Promoting the Inclusion of Tenure Earning Black Women in Academe: Lessons for Leaders in Education

By Davis, Dannielle Joy; Reynolds, Rema et al. | Florida Journal of Educational Administration and Policy, Fall 2011 | Go to article overview

Promoting the Inclusion of Tenure Earning Black Women in Academe: Lessons for Leaders in Education


Davis, Dannielle Joy, Reynolds, Rema, Jones, Tamara Bertrand, Florida Journal of Educational Administration and Policy


The recruitment, hiring, and subsequent success of faculty from underrepresented groups, such as African Americans and Hispanics is a significant issue in higher education. Researchers have long identified the factors that contribute to academic and professional success in the academy (e.g., dissertation completion; clear, consistent performance criteria; successful tenure and promotion) and have examined these factors in many institutional and gendered contexts (Johnsrud & DesJarlais, 1994; Phelps, 1995; Ponjuan, Martin Conley, & Trower, 2011; Villalpando & Delgado Bernal, 2002). Consistent evidence has shown that faculty of color have different experiences in comparison to their White counterparts (Johnson-Bailey & Cervero, 2004; Johnsrud & DesJarlais, 1994; Ponjuan, Martin Conley, & Trower, 2011; Stanley, 2006, 2007; Thompson & Dey, 1998; Tillman, 2001). For Black female faculty the intersectionality of race coupled with gender issues creates an even more challenging experience (Gregory, 2001; Griffin & Reddick, 2011; Johnson-Bailey & Cervero, 2008; Tillman, 2011). Tillman (2001) identified three primary factors that present roadblocks for Black females' successful promotion and tenure: (a) lack of socialization to faculty life, (b) lack of meaningful mentoring, and (c) inability to articulate a viable and sustainable research agenda. These hindrances serve as a framework to view the existing literature related to the challenges Black female faculty face.

Socialization is an important factor in the professional success of early career faculty (Clark & Corcoran, 1986; Johnson, 2002; Lucas & Murry, 2002). Clark and Corcoran (1986) defined socialization as "a mechanism through which new members learn the values, norms, knowledge, beliefs, and the interpersonal and other skills that facilitate role performance and further group goals" (p. 22). Early career faculty often have not received the proper prior training to become productive faculty members (LaRocco & Bruns, 2006; Ortlieb, Biddix, & Doepker, 2010; Reynolds, 1992). Socialization activities for new faculty focus on the discipline-based knowledge and common skills required for academic and professional success. These areas, while important, fail to address many of the unwritten or unstated rules of academic culture that govern the academy (Johnson, 2001; LaRocco & Bruns, 2006; Reynolds, 1992). Successful socialization depends on many factors and often occurs prior to the first academic appointment. Previous exposure to academic culture in graduate school prepares faculty for assessing and evaluating their current (and future) departmental culture.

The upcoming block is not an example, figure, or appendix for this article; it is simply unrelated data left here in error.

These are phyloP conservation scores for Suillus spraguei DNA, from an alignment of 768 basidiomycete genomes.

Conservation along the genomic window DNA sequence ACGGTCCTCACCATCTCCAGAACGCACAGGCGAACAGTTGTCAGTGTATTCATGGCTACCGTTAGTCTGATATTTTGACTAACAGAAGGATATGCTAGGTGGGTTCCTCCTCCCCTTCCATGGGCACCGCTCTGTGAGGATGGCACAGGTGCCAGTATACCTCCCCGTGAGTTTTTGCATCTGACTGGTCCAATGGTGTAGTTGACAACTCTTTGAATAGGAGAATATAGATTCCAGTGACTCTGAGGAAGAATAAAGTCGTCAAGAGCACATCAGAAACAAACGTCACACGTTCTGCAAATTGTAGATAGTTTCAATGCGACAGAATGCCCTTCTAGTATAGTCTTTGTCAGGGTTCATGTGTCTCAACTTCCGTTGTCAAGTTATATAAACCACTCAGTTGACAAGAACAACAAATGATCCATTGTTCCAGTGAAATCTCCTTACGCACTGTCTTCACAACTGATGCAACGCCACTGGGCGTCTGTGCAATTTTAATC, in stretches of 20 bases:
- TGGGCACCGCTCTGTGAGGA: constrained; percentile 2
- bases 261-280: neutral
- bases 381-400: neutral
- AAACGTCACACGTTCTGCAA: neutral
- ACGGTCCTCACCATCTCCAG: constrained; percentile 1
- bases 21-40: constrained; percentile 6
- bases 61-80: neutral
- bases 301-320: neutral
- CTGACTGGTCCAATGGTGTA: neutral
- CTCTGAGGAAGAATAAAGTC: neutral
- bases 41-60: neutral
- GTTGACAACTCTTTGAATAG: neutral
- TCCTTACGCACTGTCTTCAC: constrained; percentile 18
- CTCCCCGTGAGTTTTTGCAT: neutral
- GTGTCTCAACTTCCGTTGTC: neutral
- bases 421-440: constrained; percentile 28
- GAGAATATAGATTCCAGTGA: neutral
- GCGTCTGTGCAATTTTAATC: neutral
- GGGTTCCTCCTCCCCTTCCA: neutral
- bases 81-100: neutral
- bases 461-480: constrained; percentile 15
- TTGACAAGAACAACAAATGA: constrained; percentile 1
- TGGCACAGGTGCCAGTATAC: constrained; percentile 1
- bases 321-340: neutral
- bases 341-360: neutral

Understanding the written and unwritten rules of academic life broadly, and departmental politics specifically, can help or hinder early career faculty during the tenure and promotion process. Building upon the already challenging transition from student to professor, Black faculty often also experience isolation and alienation in departments (Johnsrud & DesJarlais, 1994; Phelps, 1995). Unfortunately, females are less likely than males to experience appreciation and support from colleagues (Bronstein & Farnsworth, 1998); while faculty of color receive less social support than White colleagues (Ponjuan, Martin Conley, & Trower, 2011). The lack of support is sometimes a result of conflicting values that govern individual faculty members and the academy at large (Stanley, 2007).

In addition, developing and articulating a viable and sustainable research agenda is an important component of the designation as a scholar and is important to the tenure and promotion process (Boyer, 1990; Tillman, 2001). Clear and consistent criteria guiding the tenure and promotion process ensures that the process remains as "objective" as possible. Despite objectivity those involved in the review often subjectively place value on their colleagues' research. …

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